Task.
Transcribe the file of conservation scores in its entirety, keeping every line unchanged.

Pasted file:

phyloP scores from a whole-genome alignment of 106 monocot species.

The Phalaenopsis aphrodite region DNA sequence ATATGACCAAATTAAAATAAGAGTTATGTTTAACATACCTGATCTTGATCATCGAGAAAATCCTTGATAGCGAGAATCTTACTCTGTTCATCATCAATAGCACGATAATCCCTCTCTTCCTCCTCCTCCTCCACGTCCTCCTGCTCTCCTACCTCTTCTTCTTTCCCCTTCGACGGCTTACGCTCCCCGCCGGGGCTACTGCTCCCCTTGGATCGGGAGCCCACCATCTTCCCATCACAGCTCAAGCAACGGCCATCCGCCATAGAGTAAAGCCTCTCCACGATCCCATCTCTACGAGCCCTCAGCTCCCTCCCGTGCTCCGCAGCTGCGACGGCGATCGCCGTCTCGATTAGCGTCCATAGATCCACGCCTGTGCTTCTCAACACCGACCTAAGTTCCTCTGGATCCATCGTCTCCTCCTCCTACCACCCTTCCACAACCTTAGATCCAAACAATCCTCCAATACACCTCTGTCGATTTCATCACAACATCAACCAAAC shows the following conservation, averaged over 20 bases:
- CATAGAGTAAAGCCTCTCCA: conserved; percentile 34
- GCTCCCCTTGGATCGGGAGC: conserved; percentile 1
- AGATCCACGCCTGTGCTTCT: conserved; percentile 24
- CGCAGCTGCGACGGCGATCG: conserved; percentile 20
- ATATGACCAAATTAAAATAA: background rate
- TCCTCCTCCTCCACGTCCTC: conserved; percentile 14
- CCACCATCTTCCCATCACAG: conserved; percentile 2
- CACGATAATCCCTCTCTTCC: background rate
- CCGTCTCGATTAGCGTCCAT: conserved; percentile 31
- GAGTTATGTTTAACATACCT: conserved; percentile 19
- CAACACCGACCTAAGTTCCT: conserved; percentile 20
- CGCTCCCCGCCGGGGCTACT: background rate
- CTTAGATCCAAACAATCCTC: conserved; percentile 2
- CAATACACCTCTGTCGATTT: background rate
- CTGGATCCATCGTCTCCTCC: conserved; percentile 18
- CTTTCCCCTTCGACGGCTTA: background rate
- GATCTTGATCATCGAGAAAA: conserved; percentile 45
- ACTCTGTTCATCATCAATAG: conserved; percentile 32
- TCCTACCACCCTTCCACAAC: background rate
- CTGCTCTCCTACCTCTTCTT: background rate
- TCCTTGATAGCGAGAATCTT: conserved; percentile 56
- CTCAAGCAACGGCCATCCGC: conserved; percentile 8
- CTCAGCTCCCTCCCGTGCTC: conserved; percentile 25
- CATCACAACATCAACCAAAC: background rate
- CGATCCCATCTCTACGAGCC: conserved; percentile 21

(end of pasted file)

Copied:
phyloP scores from a whole-genome alignment of 106 monocot species.

The Phalaenopsis aphrodite region DNA sequence ATATGACCAAATTAAAATAAGAGTTATGTTTAACATACCTGATCTTGATCATCGAGAAAATCCTTGATAGCGAGAATCTTACTCTGTTCATCATCAATAGCACGATAATCCCTCTCTTCCTCCTCCTCCTCCACGTCCTCCTGCTCTCCTACCTCTTCTTCTTTCCCCTTCGACGGCTTACGCTCCCCGCCGGGGCTACTGCTCCCCTTGGATCGGGAGCCCACCATCTTCCCATCACAGCTCAAGCAACGGCCATCCGCCATAGAGTAAAGCCTCTCCACGATCCCATCTCTACGAGCCCTCAGCTCCCTCCCGTGCTCCGCAGCTGCGACGGCGATCGCCGTCTCGATTAGCGTCCATAGATCCACGCCTGTGCTTCTCAACACCGACCTAAGTTCCTCTGGATCCATCGTCTCCTCCTCCTACCACCCTTCCACAACCTTAGATCCAAACAATCCTCCAATACACCTCTGTCGATTTCATCACAACATCAACCAAAC shows the following conservation, averaged over 20 bases:
- CATAGAGTAAAGCCTCTCCA: conserved; percentile 34
- GCTCCCCTTGGATCGGGAGC: conserved; percentile 1
- AGATCCACGCCTGTGCTTCT: conserved; percentile 24
- CGCAGCTGCGACGGCGATCG: conserved; percentile 20
- ATATGACCAAATTAAAATAA: background rate
- TCCTCCTCCTCCACGTCCTC: conserved; percentile 14
- CCACCATCTTCCCATCACAG: conserved; percentile 2
- CACGATAATCCCTCTCTTCC: background rate
- CCGTCTCGATTAGCGTCCAT: conserved; percentile 31
- GAGTTATGTTTAACATACCT: conserved; percentile 19
- CAACACCGACCTAAGTTCCT: conserved; percentile 20
- CGCTCCCCGCCGGGGCTACT: background rate
- CTTAGATCCAAACAATCCTC: conserved; percentile 2
- CAATACACCTCTGTCGATTT: background rate
- CTGGATCCATCGTCTCCTCC: conserved; percentile 18
- CTTTCCCCTTCGACGGCTTA: background rate
- GATCTTGATCATCGAGAAAA: conserved; percentile 45
- ACTCTGTTCATCATCAATAG: conserved; percentile 32
- TCCTACCACCCTTCCACAAC: background rate
- CTGCTCTCCTACCTCTTCTT: background rate
- TCCTTGATAGCGAGAATCTT: conserved; percentile 56
- CTCAAGCAACGGCCATCCGC: conserved; percentile 8
- CTCAGCTCCCTCCCGTGCTC: conserved; percentile 25
- CATCACAACATCAACCAAAC: background rate
- CGATCCCATCTCTACGAGCC: conserved; percentile 21